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Howle Early Notables (pre 1700)


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Howle Early Notables (pre 1700)



More information is included under the topic Early Howle Notables in all our PDF Extended History products and printed products wherever possible.

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Howle In Ireland


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Howle In Ireland



Some of the Howle family moved to Ireland, but this topic is not covered in this excerpt. Another 97 words (7 lines of text) about their life in Ireland is included in all our PDF Extended History products and printed products wherever possible.

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The Great Migration


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The Great Migration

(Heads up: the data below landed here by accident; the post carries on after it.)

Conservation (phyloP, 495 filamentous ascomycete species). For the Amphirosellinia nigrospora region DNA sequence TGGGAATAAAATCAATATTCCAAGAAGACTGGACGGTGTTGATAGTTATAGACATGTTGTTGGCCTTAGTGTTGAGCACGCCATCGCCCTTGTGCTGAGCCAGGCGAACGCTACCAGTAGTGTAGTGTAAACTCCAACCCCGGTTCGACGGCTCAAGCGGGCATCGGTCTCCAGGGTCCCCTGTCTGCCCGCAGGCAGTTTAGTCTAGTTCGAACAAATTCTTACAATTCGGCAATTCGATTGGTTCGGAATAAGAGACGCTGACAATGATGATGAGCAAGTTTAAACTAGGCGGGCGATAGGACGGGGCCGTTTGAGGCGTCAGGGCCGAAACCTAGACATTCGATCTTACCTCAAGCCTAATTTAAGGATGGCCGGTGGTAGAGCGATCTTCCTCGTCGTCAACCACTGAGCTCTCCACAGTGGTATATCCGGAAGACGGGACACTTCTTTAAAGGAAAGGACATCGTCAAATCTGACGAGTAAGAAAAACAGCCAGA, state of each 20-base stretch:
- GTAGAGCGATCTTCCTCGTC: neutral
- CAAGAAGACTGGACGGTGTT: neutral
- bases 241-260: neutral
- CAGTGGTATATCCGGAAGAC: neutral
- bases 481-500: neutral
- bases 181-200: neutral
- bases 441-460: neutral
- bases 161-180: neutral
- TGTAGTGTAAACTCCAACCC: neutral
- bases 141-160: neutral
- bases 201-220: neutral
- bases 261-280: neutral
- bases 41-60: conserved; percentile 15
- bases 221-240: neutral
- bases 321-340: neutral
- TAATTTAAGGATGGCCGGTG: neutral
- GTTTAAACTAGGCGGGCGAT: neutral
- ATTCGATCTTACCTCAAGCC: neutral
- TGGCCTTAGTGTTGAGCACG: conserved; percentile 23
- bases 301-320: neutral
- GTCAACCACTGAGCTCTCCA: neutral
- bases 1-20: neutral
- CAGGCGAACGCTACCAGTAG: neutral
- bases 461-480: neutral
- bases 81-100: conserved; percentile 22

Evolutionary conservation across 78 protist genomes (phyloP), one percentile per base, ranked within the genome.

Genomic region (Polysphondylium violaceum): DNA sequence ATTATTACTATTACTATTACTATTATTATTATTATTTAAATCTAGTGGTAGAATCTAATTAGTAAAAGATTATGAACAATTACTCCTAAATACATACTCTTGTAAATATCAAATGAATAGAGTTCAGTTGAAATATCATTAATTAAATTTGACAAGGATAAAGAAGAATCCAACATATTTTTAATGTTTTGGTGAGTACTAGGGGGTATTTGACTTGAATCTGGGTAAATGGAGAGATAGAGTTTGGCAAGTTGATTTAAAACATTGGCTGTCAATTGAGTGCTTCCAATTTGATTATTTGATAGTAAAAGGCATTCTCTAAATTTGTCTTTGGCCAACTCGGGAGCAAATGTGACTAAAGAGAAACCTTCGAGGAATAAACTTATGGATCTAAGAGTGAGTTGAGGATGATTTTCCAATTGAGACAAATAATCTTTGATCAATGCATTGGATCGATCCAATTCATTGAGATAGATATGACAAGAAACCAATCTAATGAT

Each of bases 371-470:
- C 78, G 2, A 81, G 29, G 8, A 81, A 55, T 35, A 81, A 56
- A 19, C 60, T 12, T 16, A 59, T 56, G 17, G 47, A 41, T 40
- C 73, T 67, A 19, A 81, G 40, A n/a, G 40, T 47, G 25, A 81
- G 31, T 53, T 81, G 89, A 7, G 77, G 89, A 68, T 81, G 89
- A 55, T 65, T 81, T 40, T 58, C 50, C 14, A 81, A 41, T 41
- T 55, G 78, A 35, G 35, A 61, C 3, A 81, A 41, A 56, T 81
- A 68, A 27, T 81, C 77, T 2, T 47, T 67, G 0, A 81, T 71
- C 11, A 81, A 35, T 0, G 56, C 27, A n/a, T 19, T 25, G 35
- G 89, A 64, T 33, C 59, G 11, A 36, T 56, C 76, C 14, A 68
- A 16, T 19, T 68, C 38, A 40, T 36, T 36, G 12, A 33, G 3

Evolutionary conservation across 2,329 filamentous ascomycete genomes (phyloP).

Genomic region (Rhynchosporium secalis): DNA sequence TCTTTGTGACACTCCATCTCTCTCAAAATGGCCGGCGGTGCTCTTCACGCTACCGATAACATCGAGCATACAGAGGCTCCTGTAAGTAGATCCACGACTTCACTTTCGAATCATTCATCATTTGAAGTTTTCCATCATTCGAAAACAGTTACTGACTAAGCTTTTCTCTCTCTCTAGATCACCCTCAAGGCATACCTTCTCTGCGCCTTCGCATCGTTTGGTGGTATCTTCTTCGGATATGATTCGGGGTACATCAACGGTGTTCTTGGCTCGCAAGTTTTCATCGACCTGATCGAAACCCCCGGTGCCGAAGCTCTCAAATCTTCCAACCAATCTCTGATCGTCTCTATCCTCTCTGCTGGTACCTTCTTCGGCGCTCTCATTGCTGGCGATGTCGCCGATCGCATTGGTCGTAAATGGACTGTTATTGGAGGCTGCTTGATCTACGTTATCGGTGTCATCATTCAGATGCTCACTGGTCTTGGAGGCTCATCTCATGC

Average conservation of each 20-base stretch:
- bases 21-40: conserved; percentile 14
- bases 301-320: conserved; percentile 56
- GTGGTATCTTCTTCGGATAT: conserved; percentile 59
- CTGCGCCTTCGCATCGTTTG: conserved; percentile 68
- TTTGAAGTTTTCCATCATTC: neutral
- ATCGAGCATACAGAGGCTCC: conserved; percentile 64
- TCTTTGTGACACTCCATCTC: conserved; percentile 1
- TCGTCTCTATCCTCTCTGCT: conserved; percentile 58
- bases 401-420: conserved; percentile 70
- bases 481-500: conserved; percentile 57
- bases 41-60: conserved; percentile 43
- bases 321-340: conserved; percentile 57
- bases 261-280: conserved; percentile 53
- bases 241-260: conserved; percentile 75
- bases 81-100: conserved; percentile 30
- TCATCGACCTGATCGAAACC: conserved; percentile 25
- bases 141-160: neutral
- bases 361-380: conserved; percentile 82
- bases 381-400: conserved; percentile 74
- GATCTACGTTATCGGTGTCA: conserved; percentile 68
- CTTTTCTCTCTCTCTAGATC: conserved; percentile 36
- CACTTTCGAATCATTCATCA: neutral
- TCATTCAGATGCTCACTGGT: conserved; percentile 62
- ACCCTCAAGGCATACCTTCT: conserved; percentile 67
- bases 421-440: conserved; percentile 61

Faced with the chaos present in England at that time, many English families looked towards the open frontiers of the New World with its opportunities to escape oppression and starvation. People migrated to North America, as well as Australia and Ireland in droves, paying exorbitant rates for passages in cramped, unsafe ships. Many of the settlers did not make the long passage alive, but those who did see the shores of North America were welcomed with great opportunity. Many of the families that came from England went on to make essential contributions to the emerging nations of Canada and the United States. Some of the first immigrants to cross the Atlantic and come to North America carried the name Howle, or a variant listed above:

Howle Settlers in United States in the 20th Century

  • Alice Howle, who arrived in New York in 1907 aboard the ship "Umbria" from Liverpool, England [1]CITATION[CLOSE]
    "New York Passenger Arrival Lists (Ellis Island), 1892-1924," database, FamilySearch (https://familysearch.org/ark:/61903/1:1:JX2K-4X3 : 6 December 2014), Alice Howle, 20 Oct 1907; citing departure port Liverpool, arrival port New York, ship name Umbria, NARA microfilm publication T715 and M237 (Washington D.C.: National Archives and Records Administration, n.d.).